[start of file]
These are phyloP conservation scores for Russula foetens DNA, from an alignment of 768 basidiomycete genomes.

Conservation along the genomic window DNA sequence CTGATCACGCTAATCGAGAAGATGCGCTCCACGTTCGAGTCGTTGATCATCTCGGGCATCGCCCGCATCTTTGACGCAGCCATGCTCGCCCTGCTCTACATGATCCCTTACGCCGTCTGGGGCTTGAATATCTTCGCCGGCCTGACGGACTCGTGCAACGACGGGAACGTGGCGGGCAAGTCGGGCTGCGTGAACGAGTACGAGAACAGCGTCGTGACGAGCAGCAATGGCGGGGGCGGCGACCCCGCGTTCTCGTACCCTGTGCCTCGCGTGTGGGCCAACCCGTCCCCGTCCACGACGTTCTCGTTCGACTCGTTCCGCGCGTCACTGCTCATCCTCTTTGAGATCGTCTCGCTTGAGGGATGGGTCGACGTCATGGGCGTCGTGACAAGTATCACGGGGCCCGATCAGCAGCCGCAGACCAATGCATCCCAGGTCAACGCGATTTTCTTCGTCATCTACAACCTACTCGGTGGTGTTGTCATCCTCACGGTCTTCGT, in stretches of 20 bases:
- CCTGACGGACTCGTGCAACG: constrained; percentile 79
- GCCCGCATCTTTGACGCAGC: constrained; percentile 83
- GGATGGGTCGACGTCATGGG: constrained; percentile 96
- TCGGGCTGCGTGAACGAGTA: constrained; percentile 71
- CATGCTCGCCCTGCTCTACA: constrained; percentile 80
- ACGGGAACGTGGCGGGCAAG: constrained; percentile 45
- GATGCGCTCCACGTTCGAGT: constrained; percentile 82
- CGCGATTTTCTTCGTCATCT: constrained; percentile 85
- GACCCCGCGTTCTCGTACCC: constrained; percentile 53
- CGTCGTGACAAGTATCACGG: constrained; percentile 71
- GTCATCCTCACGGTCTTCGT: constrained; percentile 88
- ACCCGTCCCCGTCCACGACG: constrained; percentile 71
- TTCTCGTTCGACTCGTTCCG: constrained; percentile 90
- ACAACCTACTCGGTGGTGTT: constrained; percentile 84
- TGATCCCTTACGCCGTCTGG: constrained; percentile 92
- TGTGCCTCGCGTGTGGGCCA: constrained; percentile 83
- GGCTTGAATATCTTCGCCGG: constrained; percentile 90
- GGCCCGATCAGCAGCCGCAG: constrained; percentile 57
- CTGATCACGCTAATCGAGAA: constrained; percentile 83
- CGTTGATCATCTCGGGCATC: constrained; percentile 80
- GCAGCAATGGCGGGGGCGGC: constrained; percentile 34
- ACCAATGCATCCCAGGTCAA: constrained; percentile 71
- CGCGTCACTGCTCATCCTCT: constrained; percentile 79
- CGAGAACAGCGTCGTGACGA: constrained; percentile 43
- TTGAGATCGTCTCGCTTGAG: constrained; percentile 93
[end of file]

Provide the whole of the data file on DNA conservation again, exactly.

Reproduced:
These are phyloP conservation scores for Russula foetens DNA, from an alignment of 768 basidiomycete genomes.

Conservation along the genomic window DNA sequence CTGATCACGCTAATCGAGAAGATGCGCTCCACGTTCGAGTCGTTGATCATCTCGGGCATCGCCCGCATCTTTGACGCAGCCATGCTCGCCCTGCTCTACATGATCCCTTACGCCGTCTGGGGCTTGAATATCTTCGCCGGCCTGACGGACTCGTGCAACGACGGGAACGTGGCGGGCAAGTCGGGCTGCGTGAACGAGTACGAGAACAGCGTCGTGACGAGCAGCAATGGCGGGGGCGGCGACCCCGCGTTCTCGTACCCTGTGCCTCGCGTGTGGGCCAACCCGTCCCCGTCCACGACGTTCTCGTTCGACTCGTTCCGCGCGTCACTGCTCATCCTCTTTGAGATCGTCTCGCTTGAGGGATGGGTCGACGTCATGGGCGTCGTGACAAGTATCACGGGGCCCGATCAGCAGCCGCAGACCAATGCATCCCAGGTCAACGCGATTTTCTTCGTCATCTACAACCTACTCGGTGGTGTTGTCATCCTCACGGTCTTCGT, in stretches of 20 bases:
- CCTGACGGACTCGTGCAACG: constrained; percentile 79
- GCCCGCATCTTTGACGCAGC: constrained; percentile 83
- GGATGGGTCGACGTCATGGG: constrained; percentile 96
- TCGGGCTGCGTGAACGAGTA: constrained; percentile 71
- CATGCTCGCCCTGCTCTACA: constrained; percentile 80
- ACGGGAACGTGGCGGGCAAG: constrained; percentile 45
- GATGCGCTCCACGTTCGAGT: constrained; percentile 82
- CGCGATTTTCTTCGTCATCT: constrained; percentile 85
- GACCCCGCGTTCTCGTACCC: constrained; percentile 53
- CGTCGTGACAAGTATCACGG: constrained; percentile 71
- GTCATCCTCACGGTCTTCGT: constrained; percentile 88
- ACCCGTCCCCGTCCACGACG: constrained; percentile 71
- TTCTCGTTCGACTCGTTCCG: constrained; percentile 90
- ACAACCTACTCGGTGGTGTT: constrained; percentile 84
- TGATCCCTTACGCCGTCTGG: constrained; percentile 92
- TGTGCCTCGCGTGTGGGCCA: constrained; percentile 83
- GGCTTGAATATCTTCGCCGG: constrained; percentile 90
- GGCCCGATCAGCAGCCGCAG: constrained; percentile 57
- CTGATCACGCTAATCGAGAA: constrained; percentile 83
- CGTTGATCATCTCGGGCATC: constrained; percentile 80
- GCAGCAATGGCGGGGGCGGC: constrained; percentile 34
- ACCAATGCATCCCAGGTCAA: constrained; percentile 71
- CGCGTCACTGCTCATCCTCT: constrained; percentile 79
- CGAGAACAGCGTCGTGACGA: constrained; percentile 43
- TTGAGATCGTCTCGCTTGAG: constrained; percentile 93